Pride Month pride

Queers excited to be themselves

Kiki Koeppen, Staff Writer

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June, or pride month, is a month of dignity and freedom for any member and supporter of LGBTQ.  

June has been deemed the title of “pride month” ever since the demonstration that took place in 1969. It’s a time where queer people and non queer people alike celebrate their achievements, openness and happiness they have down right earned. It’s a month of celebration, equality, happiness, joy, knowledge, parades, and rainbows. It is a time that people of all ages look forward to for months.

“I’m very excited,” Dan Levinthal, a openly gay junior said. “I’ve been hyper all year to go to Pride, honestly. Like it’s just constantly in the back of my head that i’m going to go and i’m just so excited. I’m just looking forward to seeing all of my friends and hanging out with them and just having a good time in general and just seeing all the different events that are going on, the different floats and just seine everyone be happy”

Not only do young children and teenagers look forward to the month of happiness and pride, but grown adult, people who have known they were queer for years, look forward to.

I’ve never really used to go to Pride,” said Michael Procopio, an open adult gay man. “I used to go out of town to avoid the crowds because I’m not really big on crowds and parades, but as I got older I realized the importance of if and how lucky I am to live in San francisco. To live in an area where being gay is not a big deal at all. I started to see it as much more important for people in different areas of the country where it’s still a bit of a challenge. So now I celebrate and I celebrate them more than me. Because I’m not proud because I’m gay. I don’t think anyone’s proud of their sexual identity but I think there’s sort of a pride in being who you are and celebrating that freedom. I think that’s important.”

Pride is not only a time to celebrate you’re openness, sexuality, gender, and freedom, but other people’s as well.

“What I’m looking forward to is spending time with friends.” Procopio said. “It’s a great reason to be with your gay brothers and sisters and straight people too, your allies. That’s mostly it, celebrating with being with friends.”

Despite all the happiness that comes from Pride, last year’s incident at the Pulse, a mass shooting in a gay club resulting in 49 deaths, did seem to affect the atmosphere.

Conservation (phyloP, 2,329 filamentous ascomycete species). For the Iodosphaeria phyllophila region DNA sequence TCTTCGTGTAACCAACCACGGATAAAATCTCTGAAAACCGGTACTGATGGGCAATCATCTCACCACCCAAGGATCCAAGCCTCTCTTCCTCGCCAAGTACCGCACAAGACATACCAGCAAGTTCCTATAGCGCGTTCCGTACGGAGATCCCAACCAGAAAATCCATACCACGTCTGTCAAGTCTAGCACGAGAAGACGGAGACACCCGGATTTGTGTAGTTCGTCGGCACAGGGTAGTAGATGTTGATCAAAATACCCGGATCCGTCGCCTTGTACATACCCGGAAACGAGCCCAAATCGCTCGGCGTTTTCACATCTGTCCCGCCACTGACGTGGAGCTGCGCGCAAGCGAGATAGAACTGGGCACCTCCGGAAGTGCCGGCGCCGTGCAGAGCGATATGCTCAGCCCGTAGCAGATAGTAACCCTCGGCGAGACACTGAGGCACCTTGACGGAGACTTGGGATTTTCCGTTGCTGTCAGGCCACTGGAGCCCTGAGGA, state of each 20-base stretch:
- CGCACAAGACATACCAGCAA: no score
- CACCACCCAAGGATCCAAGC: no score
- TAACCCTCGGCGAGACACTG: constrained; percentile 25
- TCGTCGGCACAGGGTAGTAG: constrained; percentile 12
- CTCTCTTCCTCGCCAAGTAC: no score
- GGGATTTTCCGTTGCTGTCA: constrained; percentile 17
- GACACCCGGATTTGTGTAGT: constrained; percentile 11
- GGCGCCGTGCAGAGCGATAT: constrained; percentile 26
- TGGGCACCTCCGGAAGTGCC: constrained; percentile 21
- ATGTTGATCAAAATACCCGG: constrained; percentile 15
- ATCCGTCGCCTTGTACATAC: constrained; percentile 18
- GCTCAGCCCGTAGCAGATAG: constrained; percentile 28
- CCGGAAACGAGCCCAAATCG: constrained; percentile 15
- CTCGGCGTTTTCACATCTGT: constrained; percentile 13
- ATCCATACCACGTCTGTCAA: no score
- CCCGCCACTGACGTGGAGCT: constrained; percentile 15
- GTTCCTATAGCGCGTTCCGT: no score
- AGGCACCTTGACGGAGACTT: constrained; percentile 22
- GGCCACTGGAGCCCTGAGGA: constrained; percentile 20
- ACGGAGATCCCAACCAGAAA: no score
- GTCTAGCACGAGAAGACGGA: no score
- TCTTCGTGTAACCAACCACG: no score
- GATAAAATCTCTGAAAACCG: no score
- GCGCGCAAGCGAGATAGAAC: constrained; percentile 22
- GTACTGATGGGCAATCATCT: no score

“Last year I think there was a little paranoia and concern at the parade because it was still really, really fresh,” Procopio said. “That some other sick idiots gonna try to pull something like that in San Francisco. I think there might’ve been a bit of caution. I don’t know statistically the amount but I remember thinking of it because I was very aware of my surroundings. So yeah it did affect things.”

However, other attendees saw no difference in the atmosphere the celebration last year.

“Maybe there is a little bit of fear because of it, but I don’t think it’s gonna put much of a damper on things. ‘Cause, well, last Pride happened maybe about a week after the Orlando shootings and Pride was just as amazing as I thought it would be,” Levinthal said. “It was fantastic. So I think this year’s gonna be just as good, if not better.”

Along with the difficulties that last year’s shooting brought forth, there are still issues of discrimination against LGBTQ people. However, many feel hopeful about future.  

“At this time I think it is possible for things to change, but, like, I don’t know ‘cause it’s gonna be hard, maybe,” Chandler Young, a gay sophomore, said. “Cause there’s new Trump Administration now and whatever and that’s kinda bad , but you know what, I’m still hopeful and there’s still hope and whatever so i think that good things could happen.”

While some people see hope on the horizon, others are reminded of the struggles they have previously gone through to get to where they are today.

“I am pleased with how much progress we have made in my lifetime,” said Procopio. “I’d never thought I’d be able to legally marry someone if I so choose. I never thought that was going to happen. You know to come from a time growing up in the 70s where there weren’t many role models compared to today, where there’s a lot of visible gays and lesbians in the country. And that is fantastic. I think we have made a lot of strides. However am I proud of my country? I think there’s still a long way to go. For example, there’s a bathroom law in North Carolina, that’s ridiculous. Things like that are still happening. There’s anti-LGBT in the books for several states trying to nullify the Supreme Court decision for marriage equality. There are many states, mainly the south and Midwest, where attacks against our community are not classified as hate crimes. And there are several states, pretty much the same states, that don’t have employment protection on gender identity and sexual orientation. There’s a long road ahead, marriage equality isn’t the end. There’s a lot we still need to do. So, no I’m not exactly proud of the country as a whole in respect to gay rights. Not at all.”

Despite the problems, discrimination, and inequality that has been set forth in the past and still occurring in the present, people are still looking forward to Pride and the ability to celebrate being open, proud, and happy for who they are.

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